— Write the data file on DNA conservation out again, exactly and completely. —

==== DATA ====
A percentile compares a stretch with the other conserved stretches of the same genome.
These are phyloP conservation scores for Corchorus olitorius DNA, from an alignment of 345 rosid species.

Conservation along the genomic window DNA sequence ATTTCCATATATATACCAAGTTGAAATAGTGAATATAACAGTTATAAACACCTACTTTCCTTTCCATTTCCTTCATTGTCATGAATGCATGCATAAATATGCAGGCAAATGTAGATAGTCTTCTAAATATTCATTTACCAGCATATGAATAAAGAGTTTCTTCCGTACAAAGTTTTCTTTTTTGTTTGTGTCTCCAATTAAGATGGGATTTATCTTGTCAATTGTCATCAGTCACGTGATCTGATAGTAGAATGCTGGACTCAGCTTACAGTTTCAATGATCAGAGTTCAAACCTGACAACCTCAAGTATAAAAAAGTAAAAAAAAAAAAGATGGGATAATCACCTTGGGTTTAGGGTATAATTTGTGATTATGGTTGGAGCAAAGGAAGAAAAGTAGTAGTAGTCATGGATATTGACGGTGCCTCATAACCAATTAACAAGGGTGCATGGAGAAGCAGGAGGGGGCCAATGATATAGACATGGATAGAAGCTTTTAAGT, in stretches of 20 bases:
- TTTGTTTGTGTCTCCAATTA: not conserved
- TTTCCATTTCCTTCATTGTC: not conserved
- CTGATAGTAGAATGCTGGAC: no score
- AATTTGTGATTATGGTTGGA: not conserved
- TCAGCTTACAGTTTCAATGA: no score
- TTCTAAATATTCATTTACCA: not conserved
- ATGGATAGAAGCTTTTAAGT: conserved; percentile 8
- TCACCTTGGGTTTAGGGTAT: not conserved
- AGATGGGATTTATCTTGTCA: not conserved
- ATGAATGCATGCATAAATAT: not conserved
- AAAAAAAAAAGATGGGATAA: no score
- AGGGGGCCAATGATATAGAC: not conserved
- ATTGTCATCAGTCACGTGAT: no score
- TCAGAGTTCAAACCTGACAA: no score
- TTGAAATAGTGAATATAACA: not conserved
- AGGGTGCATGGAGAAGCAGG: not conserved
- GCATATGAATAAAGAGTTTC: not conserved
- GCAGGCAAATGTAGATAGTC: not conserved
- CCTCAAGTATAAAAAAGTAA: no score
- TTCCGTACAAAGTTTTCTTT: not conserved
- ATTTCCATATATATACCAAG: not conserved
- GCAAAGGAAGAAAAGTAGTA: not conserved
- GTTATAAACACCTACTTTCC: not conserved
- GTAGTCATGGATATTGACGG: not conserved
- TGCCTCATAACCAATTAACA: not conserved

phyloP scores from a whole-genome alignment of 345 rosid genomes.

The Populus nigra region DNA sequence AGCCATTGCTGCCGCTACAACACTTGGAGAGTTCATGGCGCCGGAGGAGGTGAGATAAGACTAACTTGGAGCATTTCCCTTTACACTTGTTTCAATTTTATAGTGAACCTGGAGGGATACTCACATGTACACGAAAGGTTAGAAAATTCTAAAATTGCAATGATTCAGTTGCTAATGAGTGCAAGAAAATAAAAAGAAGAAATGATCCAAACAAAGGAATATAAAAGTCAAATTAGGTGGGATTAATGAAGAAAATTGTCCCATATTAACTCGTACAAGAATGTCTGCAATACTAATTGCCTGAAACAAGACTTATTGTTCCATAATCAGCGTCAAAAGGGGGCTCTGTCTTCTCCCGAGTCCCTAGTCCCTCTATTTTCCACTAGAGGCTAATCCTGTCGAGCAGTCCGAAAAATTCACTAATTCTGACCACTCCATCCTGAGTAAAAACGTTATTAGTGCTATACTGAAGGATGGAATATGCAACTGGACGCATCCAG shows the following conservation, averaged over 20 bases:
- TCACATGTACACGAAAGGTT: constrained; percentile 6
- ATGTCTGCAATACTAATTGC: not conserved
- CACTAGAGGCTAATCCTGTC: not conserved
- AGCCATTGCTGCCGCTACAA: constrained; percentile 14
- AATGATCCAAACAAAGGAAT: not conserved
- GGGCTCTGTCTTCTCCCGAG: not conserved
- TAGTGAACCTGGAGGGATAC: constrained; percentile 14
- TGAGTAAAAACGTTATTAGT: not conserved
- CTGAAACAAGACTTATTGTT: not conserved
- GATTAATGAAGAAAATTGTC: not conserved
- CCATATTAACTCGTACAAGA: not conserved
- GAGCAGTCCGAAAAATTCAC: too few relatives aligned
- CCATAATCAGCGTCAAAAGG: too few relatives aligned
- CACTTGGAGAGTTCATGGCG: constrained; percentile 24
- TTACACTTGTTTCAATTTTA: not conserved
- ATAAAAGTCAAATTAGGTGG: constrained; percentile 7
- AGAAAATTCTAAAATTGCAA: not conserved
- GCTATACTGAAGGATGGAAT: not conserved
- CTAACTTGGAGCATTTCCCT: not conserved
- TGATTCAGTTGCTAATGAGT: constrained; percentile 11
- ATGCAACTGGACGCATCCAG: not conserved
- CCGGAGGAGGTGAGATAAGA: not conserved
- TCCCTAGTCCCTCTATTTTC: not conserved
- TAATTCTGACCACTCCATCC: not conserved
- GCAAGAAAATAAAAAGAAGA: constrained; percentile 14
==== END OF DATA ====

A percentile compares a stretch with the other conserved stretches of the same genome.
These are phyloP conservation scores for Corchorus olitorius DNA, from an alignment of 345 rosid species.

Conservation along the genomic window DNA sequence ATTTCCATATATATACCAAGTTGAAATAGTGAATATAACAGTTATAAACACCTACTTTCCTTTCCATTTCCTTCATTGTCATGAATGCATGCATAAATATGCAGGCAAATGTAGATAGTCTTCTAAATATTCATTTACCAGCATATGAATAAAGAGTTTCTTCCGTACAAAGTTTTCTTTTTTGTTTGTGTCTCCAATTAAGATGGGATTTATCTTGTCAATTGTCATCAGTCACGTGATCTGATAGTAGAATGCTGGACTCAGCTTACAGTTTCAATGATCAGAGTTCAAACCTGACAACCTCAAGTATAAAAAAGTAAAAAAAAAAAAGATGGGATAATCACCTTGGGTTTAGGGTATAATTTGTGATTATGGTTGGAGCAAAGGAAGAAAAGTAGTAGTAGTCATGGATATTGACGGTGCCTCATAACCAATTAACAAGGGTGCATGGAGAAGCAGGAGGGGGCCAATGATATAGACATGGATAGAAGCTTTTAAGT, in stretches of 20 bases:
- TTTGTTTGTGTCTCCAATTA: not conserved
- TTTCCATTTCCTTCATTGTC: not conserved
- CTGATAGTAGAATGCTGGAC: no score
- AATTTGTGATTATGGTTGGA: not conserved
- TCAGCTTACAGTTTCAATGA: no score
- TTCTAAATATTCATTTACCA: not conserved
- ATGGATAGAAGCTTTTAAGT: conserved; percentile 8
- TCACCTTGGGTTTAGGGTAT: not conserved
- AGATGGGATTTATCTTGTCA: not conserved
- ATGAATGCATGCATAAATAT: not conserved
- AAAAAAAAAAGATGGGATAA: no score
- AGGGGGCCAATGATATAGAC: not conserved
- ATTGTCATCAGTCACGTGAT: no score
- TCAGAGTTCAAACCTGACAA: no score
- TTGAAATAGTGAATATAACA: not conserved
- AGGGTGCATGGAGAAGCAGG: not conserved
- GCATATGAATAAAGAGTTTC: not conserved
- GCAGGCAAATGTAGATAGTC: not conserved
- CCTCAAGTATAAAAAAGTAA: no score
- TTCCGTACAAAGTTTTCTTT: not conserved
- ATTTCCATATATATACCAAG: not conserved
- GCAAAGGAAGAAAAGTAGTA: not conserved
- GTTATAAACACCTACTTTCC: not conserved
- GTAGTCATGGATATTGACGG: not conserved
- TGCCTCATAACCAATTAACA: not conserved

phyloP scores from a whole-genome alignment of 345 rosid genomes.

The Populus nigra region DNA sequence AGCCATTGCTGCCGCTACAACACTTGGAGAGTTCATGGCGCCGGAGGAGGTGAGATAAGACTAACTTGGAGCATTTCCCTTTACACTTGTTTCAATTTTATAGTGAACCTGGAGGGATACTCACATGTACACGAAAGGTTAGAAAATTCTAAAATTGCAATGATTCAGTTGCTAATGAGTGCAAGAAAATAAAAAGAAGAAATGATCCAAACAAAGGAATATAAAAGTCAAATTAGGTGGGATTAATGAAGAAAATTGTCCCATATTAACTCGTACAAGAATGTCTGCAATACTAATTGCCTGAAACAAGACTTATTGTTCCATAATCAGCGTCAAAAGGGGGCTCTGTCTTCTCCCGAGTCCCTAGTCCCTCTATTTTCCACTAGAGGCTAATCCTGTCGAGCAGTCCGAAAAATTCACTAATTCTGACCACTCCATCCTGAGTAAAAACGTTATTAGTGCTATACTGAAGGATGGAATATGCAACTGGACGCATCCAG shows the following conservation, averaged over 20 bases:
- TCACATGTACACGAAAGGTT: constrained; percentile 6
- ATGTCTGCAATACTAATTGC: not conserved
- CACTAGAGGCTAATCCTGTC: not conserved
- AGCCATTGCTGCCGCTACAA: constrained; percentile 14
- AATGATCCAAACAAAGGAAT: not conserved
- GGGCTCTGTCTTCTCCCGAG: not conserved
- TAGTGAACCTGGAGGGATAC: constrained; percentile 14
- TGAGTAAAAACGTTATTAGT: not conserved
- CTGAAACAAGACTTATTGTT: not conserved
- GATTAATGAAGAAAATTGTC: not conserved
- CCATATTAACTCGTACAAGA: not conserved
- GAGCAGTCCGAAAAATTCAC: too few relatives aligned
- CCATAATCAGCGTCAAAAGG: too few relatives aligned
- CACTTGGAGAGTTCATGGCG: constrained; percentile 24
- TTACACTTGTTTCAATTTTA: not conserved
- ATAAAAGTCAAATTAGGTGG: constrained; percentile 7
- AGAAAATTCTAAAATTGCAA: not conserved
- GCTATACTGAAGGATGGAAT: not conserved
- CTAACTTGGAGCATTTCCCT: not conserved
- TGATTCAGTTGCTAATGAGT: constrained; percentile 11
- ATGCAACTGGACGCATCCAG: not conserved
- CCGGAGGAGGTGAGATAAGA: not conserved
- TCCCTAGTCCCTCTATTTTC: not conserved
- TAATTCTGACCACTCCATCC: not conserved
- GCAAGAAAATAAAAAGAAGA: constrained; percentile 14